I took a third sip of Riesling with another pungent bite, delivered by a tiny metal spoon small enough to deliver the perfect smidgeon of such a million dollar palate punch. It was all I needed to be completely sated by this precious cheese, the perfect precursor to a classic French meal.

The Makings of a Great French Bistro

Everyone has their favorite spots to eat where they fit in perfectly, without effort, and consistently enjoy the food. Some like the crowded revelry of a hipster gastropub and some like the tux and tie elegance of an old school meat and potatoes joint but for me, I will take a quirky French bistro over the rest.

But what makes a good French bistro? For me, the essential ingredients are as follows: small and intimate atmosphere; a homey-feeling that is also contemporary with eclectic décor choices like ornate mirrors, gilt or other rustic or shabby chic touches that emphasize the thrown together but with excellent taste; starters that include rillettes, terrines, mousses and other fat and butter-laden indulgent dishes that go well with good wine and sparkling Champagne; classic yet creative dishes that a French mere would serve at home yet gussied up with the touch of a clever chef; top notch bread; and exquisite pastry desserts.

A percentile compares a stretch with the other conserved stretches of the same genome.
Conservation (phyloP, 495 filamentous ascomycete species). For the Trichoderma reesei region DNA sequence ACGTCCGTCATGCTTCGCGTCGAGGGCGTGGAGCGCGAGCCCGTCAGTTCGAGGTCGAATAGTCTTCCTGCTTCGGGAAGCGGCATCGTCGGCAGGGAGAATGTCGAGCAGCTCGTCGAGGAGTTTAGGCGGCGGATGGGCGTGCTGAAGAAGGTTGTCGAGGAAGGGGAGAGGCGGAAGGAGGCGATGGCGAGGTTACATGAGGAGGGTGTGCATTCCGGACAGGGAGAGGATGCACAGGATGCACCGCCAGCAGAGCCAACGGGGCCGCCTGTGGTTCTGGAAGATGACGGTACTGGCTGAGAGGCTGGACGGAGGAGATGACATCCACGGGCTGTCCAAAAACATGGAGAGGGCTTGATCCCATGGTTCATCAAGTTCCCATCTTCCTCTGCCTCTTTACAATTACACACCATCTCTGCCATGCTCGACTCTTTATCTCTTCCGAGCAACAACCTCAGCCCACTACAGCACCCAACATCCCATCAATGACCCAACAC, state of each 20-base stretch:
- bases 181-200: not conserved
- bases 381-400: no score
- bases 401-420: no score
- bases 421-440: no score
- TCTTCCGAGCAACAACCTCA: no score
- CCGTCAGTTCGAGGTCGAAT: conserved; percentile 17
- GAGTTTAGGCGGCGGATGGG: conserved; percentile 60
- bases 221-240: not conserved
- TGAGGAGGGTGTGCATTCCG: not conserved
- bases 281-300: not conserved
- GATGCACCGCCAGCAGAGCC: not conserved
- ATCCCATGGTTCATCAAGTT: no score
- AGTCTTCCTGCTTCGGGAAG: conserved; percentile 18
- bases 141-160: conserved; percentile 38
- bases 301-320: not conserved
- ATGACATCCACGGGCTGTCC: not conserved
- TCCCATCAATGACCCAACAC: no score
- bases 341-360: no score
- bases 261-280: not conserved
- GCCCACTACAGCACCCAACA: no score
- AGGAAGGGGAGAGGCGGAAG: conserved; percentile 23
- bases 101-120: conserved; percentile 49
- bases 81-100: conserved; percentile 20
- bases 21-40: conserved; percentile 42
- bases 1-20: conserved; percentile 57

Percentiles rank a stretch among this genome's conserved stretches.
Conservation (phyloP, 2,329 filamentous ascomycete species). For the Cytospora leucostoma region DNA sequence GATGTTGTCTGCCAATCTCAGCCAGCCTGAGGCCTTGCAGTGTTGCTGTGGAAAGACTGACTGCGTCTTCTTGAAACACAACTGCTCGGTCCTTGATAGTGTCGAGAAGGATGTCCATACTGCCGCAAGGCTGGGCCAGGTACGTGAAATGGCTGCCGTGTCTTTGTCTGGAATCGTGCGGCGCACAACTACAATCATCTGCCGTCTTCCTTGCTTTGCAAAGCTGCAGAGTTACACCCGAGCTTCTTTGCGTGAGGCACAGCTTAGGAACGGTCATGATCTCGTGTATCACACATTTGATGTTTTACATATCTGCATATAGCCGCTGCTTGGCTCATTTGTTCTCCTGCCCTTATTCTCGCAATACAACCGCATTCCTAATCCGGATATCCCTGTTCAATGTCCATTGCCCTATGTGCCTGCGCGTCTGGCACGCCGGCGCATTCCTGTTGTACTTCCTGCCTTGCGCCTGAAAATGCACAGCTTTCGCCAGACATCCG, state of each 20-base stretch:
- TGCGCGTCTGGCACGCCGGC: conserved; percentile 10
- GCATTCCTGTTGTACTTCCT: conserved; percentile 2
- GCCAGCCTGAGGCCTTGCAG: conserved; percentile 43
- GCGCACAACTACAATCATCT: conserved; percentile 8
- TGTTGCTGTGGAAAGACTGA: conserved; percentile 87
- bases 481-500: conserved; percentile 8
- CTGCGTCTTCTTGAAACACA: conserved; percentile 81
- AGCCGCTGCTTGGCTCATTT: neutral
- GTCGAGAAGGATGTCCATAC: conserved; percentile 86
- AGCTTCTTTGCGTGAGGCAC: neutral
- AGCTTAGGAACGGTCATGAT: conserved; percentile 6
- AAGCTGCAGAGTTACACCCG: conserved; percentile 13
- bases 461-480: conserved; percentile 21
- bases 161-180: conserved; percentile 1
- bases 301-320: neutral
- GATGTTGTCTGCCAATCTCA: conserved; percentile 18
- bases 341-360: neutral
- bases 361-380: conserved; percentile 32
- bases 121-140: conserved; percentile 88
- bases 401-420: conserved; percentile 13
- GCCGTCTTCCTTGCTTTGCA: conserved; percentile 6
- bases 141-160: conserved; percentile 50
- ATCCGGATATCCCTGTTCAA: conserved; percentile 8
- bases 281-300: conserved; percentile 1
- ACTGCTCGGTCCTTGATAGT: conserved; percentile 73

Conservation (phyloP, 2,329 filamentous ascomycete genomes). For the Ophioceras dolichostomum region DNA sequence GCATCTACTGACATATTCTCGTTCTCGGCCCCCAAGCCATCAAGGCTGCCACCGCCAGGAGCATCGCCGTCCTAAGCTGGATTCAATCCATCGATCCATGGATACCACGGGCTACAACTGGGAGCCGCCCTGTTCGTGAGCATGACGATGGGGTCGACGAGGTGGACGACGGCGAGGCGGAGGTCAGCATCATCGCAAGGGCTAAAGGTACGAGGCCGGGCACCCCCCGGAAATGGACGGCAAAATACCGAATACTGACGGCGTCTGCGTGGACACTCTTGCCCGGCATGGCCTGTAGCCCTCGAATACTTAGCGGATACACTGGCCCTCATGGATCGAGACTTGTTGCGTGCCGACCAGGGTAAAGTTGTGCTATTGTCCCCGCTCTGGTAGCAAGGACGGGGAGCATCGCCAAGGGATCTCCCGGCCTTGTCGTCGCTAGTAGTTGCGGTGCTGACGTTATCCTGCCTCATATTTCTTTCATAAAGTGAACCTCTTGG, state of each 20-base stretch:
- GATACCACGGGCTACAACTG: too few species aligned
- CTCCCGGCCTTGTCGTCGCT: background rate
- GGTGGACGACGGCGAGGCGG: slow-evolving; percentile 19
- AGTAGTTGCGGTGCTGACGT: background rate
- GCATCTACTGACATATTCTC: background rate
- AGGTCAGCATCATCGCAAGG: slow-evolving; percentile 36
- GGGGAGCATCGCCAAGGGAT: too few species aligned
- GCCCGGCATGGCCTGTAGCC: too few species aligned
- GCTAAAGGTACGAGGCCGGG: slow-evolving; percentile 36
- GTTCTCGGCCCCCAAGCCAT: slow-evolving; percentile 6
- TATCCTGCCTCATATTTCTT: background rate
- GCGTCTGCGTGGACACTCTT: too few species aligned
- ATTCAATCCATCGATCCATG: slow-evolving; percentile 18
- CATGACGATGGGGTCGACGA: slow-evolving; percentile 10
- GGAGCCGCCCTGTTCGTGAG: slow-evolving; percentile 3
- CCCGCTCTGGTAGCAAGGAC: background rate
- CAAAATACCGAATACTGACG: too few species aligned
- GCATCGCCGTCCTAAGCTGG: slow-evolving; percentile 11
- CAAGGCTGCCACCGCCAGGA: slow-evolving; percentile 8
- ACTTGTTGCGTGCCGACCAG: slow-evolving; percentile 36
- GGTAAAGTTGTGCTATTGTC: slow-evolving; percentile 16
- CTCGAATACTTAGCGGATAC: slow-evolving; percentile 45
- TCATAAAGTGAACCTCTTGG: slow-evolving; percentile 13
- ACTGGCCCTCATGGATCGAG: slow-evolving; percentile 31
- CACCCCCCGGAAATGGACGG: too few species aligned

In the last week I have had the opportunity to test this theory as I ate at two French bistros of very different color.

IMG_5122Bouchon Bistro in Beverly Hills, which shares the courtyard with the classy Montage hotel, has been on my “to try” list for over a year. I had grand fantasies about the place being that it is the baby of Thomas Keller, a chef whose roasted chicken and cucumber vichyssoise have both been served to me by various people in my life to much applause. Plus he owns French Laundry in Napa Valley which all of my foodie girlfriends consistently have mouth orgasms over. So I figured it would titillate me as well.